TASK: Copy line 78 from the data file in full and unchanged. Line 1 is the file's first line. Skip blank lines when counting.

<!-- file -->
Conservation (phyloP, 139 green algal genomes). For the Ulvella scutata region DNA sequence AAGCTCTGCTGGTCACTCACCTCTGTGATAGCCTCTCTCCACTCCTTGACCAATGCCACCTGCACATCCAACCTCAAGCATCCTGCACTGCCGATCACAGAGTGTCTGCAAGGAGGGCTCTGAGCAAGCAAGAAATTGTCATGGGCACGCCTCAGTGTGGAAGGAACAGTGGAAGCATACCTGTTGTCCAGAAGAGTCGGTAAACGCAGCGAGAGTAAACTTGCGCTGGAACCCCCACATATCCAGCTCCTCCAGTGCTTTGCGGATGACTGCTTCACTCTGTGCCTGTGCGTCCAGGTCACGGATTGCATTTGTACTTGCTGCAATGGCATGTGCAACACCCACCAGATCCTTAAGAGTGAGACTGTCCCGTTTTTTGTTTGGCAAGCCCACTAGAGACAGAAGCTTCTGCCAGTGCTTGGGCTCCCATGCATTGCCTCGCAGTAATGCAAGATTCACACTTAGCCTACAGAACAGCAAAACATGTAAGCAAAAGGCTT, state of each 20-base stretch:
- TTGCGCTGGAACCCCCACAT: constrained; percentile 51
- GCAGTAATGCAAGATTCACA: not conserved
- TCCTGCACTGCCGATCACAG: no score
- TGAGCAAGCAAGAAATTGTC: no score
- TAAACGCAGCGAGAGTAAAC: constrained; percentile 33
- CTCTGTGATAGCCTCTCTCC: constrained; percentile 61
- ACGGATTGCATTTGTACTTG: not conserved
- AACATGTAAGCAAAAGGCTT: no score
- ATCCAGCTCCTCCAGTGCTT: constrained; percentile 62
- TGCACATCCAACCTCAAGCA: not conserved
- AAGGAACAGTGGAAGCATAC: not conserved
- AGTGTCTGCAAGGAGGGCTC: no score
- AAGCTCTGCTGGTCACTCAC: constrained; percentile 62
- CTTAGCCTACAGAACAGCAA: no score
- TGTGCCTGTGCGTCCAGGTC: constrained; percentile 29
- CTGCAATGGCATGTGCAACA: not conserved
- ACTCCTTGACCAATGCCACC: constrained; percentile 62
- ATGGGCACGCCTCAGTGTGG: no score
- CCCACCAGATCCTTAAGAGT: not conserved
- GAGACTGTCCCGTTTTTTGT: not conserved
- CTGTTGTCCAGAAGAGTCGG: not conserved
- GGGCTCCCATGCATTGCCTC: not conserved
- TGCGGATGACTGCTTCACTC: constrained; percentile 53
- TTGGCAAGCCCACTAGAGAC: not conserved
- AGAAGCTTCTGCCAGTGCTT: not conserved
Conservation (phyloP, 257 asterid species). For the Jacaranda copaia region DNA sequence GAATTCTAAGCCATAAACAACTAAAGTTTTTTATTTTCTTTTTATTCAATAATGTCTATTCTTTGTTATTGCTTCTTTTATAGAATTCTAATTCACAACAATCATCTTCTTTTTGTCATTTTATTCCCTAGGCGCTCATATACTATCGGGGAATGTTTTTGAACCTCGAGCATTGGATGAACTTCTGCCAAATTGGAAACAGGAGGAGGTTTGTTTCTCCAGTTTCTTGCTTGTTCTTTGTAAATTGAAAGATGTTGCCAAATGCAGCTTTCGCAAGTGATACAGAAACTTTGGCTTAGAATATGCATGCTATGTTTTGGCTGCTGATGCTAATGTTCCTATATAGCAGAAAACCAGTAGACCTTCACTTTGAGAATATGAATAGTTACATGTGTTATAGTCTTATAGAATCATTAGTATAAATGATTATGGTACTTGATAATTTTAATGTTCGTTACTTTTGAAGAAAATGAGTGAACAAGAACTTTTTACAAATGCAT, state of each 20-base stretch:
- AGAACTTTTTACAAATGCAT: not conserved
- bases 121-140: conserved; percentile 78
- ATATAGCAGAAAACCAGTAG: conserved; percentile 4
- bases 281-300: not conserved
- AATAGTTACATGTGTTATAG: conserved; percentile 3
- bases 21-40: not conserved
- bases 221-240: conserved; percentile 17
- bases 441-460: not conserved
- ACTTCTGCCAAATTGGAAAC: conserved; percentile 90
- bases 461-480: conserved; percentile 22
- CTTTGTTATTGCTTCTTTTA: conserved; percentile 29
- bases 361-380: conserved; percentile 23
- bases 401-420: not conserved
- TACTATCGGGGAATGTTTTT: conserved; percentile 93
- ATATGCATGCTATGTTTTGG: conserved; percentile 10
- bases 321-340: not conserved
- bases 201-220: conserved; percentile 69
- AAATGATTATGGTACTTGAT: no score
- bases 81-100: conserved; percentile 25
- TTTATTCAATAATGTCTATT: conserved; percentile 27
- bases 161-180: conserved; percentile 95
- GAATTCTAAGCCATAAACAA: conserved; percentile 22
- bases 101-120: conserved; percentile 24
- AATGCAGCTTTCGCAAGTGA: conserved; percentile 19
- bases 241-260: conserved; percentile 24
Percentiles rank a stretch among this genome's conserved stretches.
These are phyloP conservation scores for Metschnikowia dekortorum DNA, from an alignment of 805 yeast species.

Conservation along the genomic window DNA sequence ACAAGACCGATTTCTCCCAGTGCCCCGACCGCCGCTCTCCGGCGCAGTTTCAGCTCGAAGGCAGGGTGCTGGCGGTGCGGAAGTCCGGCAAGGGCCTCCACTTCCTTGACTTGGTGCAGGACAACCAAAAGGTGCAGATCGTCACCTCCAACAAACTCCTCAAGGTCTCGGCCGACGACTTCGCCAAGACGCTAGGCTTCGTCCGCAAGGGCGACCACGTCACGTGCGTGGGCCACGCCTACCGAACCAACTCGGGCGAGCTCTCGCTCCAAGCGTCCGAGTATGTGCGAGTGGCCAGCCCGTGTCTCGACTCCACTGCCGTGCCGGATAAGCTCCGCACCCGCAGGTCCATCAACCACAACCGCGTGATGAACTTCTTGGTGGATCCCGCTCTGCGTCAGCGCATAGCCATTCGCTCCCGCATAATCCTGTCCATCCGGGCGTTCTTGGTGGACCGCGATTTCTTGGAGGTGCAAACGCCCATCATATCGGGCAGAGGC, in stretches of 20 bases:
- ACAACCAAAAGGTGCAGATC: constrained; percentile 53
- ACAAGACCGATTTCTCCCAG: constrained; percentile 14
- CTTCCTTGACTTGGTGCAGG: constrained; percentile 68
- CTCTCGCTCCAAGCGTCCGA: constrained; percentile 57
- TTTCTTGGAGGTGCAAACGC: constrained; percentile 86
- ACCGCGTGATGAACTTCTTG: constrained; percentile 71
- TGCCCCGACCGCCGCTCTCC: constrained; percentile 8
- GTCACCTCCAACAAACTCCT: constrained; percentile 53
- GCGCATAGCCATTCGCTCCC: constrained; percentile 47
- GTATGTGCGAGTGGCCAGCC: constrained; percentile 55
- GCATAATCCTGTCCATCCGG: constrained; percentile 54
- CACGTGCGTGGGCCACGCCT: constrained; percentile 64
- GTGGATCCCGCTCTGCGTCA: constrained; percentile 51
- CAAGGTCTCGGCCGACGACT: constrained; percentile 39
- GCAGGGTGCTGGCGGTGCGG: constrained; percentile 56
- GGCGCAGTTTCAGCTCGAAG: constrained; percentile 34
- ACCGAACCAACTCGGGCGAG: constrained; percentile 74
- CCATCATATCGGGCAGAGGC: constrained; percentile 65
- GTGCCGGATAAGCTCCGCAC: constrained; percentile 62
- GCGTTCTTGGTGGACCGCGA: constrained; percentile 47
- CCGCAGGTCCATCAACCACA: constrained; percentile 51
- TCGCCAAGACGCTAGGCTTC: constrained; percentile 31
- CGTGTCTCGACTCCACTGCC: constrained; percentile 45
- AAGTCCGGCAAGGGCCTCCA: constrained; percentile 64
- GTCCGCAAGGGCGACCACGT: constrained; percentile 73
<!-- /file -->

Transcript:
- CGTGTCTCGACTCCACTGCC: constrained; percentile 45